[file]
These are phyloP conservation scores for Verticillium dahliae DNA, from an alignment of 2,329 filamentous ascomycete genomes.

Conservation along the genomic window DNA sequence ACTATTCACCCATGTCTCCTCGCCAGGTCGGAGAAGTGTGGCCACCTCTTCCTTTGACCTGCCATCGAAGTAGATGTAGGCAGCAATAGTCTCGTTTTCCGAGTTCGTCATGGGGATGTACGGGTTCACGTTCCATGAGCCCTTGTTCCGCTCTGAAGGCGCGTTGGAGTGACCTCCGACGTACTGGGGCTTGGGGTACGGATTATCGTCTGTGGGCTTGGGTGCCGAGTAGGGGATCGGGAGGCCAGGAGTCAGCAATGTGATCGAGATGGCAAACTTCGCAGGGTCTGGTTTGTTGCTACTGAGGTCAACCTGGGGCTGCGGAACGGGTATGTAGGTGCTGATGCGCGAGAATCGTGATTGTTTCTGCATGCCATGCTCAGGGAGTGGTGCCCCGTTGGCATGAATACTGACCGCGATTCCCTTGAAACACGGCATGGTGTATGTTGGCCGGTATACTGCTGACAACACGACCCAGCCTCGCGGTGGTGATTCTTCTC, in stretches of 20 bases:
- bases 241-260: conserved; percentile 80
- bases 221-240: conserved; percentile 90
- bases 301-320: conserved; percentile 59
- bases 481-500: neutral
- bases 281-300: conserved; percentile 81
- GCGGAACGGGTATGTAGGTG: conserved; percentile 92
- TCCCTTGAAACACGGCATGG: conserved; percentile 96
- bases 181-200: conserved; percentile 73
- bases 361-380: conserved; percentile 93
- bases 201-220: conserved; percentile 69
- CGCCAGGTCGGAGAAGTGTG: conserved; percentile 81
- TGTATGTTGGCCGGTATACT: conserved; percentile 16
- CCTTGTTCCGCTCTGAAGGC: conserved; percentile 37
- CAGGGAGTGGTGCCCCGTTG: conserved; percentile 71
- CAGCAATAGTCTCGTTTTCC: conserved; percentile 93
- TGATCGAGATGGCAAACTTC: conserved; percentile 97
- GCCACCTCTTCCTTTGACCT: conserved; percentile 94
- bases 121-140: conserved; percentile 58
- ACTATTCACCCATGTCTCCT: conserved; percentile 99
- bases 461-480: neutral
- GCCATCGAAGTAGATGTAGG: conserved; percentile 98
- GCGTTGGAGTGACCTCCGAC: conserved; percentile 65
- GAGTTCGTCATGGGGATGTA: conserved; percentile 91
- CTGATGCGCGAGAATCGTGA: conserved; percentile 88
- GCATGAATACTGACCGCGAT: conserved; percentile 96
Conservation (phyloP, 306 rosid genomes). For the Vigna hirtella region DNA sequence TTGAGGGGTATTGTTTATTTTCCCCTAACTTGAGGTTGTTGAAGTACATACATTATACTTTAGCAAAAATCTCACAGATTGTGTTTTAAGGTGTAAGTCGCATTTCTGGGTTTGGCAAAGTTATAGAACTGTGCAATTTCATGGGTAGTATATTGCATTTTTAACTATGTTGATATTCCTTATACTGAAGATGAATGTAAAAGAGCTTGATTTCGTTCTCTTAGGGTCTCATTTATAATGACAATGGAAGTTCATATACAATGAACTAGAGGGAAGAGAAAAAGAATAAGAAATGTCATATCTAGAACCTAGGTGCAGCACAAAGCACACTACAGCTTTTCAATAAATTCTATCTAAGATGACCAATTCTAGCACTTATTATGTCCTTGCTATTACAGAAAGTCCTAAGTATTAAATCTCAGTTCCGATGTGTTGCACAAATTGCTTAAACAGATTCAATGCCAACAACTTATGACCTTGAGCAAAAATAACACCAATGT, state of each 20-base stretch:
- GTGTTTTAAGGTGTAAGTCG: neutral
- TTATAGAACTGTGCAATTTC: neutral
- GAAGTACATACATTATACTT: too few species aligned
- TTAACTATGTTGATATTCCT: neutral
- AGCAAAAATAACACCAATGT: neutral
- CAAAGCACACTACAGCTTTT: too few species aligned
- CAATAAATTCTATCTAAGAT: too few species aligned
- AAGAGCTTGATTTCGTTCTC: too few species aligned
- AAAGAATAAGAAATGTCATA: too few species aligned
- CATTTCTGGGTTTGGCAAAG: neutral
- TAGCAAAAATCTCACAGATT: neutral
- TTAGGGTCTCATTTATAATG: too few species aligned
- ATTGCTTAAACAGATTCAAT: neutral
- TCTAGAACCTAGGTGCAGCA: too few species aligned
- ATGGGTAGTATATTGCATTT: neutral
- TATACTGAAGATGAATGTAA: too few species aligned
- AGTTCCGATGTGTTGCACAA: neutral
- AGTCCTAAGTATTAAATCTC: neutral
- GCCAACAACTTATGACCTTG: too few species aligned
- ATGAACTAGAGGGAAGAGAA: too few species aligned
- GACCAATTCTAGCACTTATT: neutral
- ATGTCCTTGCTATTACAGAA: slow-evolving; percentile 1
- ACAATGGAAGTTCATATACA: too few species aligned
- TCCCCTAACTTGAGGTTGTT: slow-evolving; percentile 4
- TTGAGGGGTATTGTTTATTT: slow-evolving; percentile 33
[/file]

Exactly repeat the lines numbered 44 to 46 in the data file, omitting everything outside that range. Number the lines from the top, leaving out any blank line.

- TATACTGAAGATGAATGTAA: too few species aligned
- AGTTCCGATGTGTTGCACAA: neutral
- AGTCCTAAGTATTAAATCTC: neutral